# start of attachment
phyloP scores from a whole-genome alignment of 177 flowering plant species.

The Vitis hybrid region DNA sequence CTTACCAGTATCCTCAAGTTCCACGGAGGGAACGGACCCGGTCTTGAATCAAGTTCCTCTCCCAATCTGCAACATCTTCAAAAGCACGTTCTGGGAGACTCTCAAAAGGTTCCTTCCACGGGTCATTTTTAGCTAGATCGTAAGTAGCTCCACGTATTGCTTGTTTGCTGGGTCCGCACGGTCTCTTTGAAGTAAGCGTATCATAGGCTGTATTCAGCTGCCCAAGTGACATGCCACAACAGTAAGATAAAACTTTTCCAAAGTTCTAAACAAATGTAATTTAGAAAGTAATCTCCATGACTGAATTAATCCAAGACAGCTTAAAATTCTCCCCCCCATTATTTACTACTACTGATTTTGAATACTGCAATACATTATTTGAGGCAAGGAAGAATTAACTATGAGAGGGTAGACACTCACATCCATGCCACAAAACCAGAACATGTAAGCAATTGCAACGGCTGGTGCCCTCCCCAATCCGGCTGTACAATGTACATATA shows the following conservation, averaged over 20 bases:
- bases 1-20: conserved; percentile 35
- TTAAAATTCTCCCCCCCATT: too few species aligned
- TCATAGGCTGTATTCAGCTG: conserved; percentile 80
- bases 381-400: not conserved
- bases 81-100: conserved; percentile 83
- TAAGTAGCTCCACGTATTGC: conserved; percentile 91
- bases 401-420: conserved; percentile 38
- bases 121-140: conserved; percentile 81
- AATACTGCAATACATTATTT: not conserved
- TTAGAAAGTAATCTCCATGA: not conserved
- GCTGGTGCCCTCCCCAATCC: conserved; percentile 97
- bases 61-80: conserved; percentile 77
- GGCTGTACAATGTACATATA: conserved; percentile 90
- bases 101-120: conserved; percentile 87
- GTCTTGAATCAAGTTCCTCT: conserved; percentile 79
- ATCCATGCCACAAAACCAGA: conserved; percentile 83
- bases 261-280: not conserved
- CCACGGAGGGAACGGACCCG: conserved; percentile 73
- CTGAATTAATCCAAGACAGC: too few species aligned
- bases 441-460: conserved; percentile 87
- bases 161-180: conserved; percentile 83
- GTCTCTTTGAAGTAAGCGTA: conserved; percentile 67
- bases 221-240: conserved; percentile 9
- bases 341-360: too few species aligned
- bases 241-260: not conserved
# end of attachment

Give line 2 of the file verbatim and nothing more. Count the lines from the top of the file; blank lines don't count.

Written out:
The Vitis hybrid region DNA sequence CTTACCAGTATCCTCAAGTTCCACGGAGGGAACGGACCCGGTCTTGAATCAAGTTCCTCTCCCAATCTGCAACATCTTCAAAAGCACGTTCTGGGAGACTCTCAAAAGGTTCCTTCCACGGGTCATTTTTAGCTAGATCGTAAGTAGCTCCACGTATTGCTTGTTTGCTGGGTCCGCACGGTCTCTTTGAAGTAAGCGTATCATAGGCTGTATTCAGCTGCCCAAGTGACATGCCACAACAGTAAGATAAAACTTTTCCAAAGTTCTAAACAAATGTAATTTAGAAAGTAATCTCCATGACTGAATTAATCCAAGACAGCTTAAAATTCTCCCCCCCATTATTTACTACTACTGATTTTGAATACTGCAATACATTATTTGAGGCAAGGAAGAATTAACTATGAGAGGGTAGACACTCACATCCATGCCACAAAACCAGAACATGTAAGCAATTGCAACGGCTGGTGCCCTCCCCAATCCGGCTGTACAATGTACATATA shows the following conservation, averaged over 20 bases: